Figure 2. Nitrogen utilization from milk and pellets consumed by artificially reared lambs offered four levels of pellets (ad libitum or restricted to 0%, 30% and 60% of the ad libitum intake) in addition to milk replacer over 4 d at 17 kg live weight.

In this study the CP:ME intake of all lambs increased linearly as LW increased from 11.2 (at 5kg) to 11.7 (at 18kg) as shown on the blue line in Figure 3 below. This means that as the lambs grew and consumed more milk and pellets, the amount of CP per unit of ME increased.


A simulation model (purple line below) suggested that lambs growing at 180 g/day require a CP:ME ratio of 13.1 at 5kg LW and a ratio of 10.9 at 18kg LW. This is suggesting that lambs need a greater proportion of protein from a young age and that in current system, protein may be limited early in life. As the modelled CP:ME ratio was lower than the actual from 14-18kg, this suggests that protein may be in excess by the time the lamb reaches weaning and becomes more reliant on solid feeds. Farmers could consider feeding high protein solid feeds to young lambs and low protein solid feeds to growing lambs that are approaching weaning weight.


Figure 3. A theoretical simulation model (purple line) showing the crude protein (CP) to metabolisable energy (ME) requirements of lambs from 5 kg LW to 18 kg LW growing at 180 g/d. The blue line represents actual CP:ME intake across all groups of artificially reared lambs offered four levels of pellets (ad libitum or restricted to 0%, 30% and 60% of the ad libitum intake) in addition to milk replacer from 5 kg LW to 18 kg LW growing at 180 g/d.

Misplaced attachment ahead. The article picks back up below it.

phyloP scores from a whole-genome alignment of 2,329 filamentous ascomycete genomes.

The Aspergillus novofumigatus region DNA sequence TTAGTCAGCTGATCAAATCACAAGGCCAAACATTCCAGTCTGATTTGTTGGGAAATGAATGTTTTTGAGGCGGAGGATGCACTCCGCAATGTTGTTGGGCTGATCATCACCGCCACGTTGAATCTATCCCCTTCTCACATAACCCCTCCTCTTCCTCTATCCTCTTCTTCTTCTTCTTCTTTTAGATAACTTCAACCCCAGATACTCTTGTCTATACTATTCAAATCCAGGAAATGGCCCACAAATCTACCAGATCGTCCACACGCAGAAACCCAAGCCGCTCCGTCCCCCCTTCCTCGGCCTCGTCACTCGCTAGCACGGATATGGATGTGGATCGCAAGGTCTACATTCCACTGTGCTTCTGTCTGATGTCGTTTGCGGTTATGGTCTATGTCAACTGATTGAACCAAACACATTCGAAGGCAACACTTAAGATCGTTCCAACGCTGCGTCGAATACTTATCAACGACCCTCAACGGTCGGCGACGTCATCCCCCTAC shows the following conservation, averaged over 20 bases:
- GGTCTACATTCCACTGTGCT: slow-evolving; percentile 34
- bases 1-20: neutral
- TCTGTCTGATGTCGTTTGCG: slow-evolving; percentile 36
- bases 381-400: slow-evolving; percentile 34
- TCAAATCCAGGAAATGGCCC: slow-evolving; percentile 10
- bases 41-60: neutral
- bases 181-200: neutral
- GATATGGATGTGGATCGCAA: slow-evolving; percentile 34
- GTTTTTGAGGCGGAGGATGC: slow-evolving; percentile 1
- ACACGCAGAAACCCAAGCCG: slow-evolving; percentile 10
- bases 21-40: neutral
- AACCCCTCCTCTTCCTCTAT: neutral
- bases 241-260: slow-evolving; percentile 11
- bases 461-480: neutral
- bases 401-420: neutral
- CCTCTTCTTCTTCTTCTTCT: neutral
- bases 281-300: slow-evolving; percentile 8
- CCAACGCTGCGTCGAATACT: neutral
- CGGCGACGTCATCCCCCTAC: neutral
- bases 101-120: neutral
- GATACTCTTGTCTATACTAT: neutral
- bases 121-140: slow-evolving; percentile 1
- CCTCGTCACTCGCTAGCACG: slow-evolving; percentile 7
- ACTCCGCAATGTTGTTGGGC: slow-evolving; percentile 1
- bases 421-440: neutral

The rumen was more developed in the lambs fed ad lib and 60% of ad lib pellets than in the milk only and 30% of ad lib pellet fed lambs. Therefore, the inclusion of pellets was beneficial for rumen development. Additionally, the inclusion of pellets improved the efficiency of ME utilisation for growth (ratio of ADG:ME intake/d).


The authors suggest that including pellets increased the utilisation of ME and increased rumen development, therefore, it is recommend that pellets be available to lambs artificially reared or lambs which don't have access to pasture to allow for early weaning at 18 kg LW.


The solid intake of lambs can occur as early as 3 days old that was reported by Danso 2014, in a brief communication. I would be interested to know what solid feeds are currently being used in industry and at what age they are offered to the lambs.


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Full paper:

Danso AS 2016 Effect of different feeding regimens on energy and protein utilization and partitioning for maintenance and growth in pre-weaned lambs reared artificially. Journal of animal science. 94(12):5359-71

A platform for the discussion of agricultural science that is particularly relevant to the farming sector of New Zealand.  

The two editors, Isabel Vialoux and Rhiannon Handcock are PhD students/employees at Massey University.

This blog represents the views and opinions of Isabel and Rhiannon, not Massey University.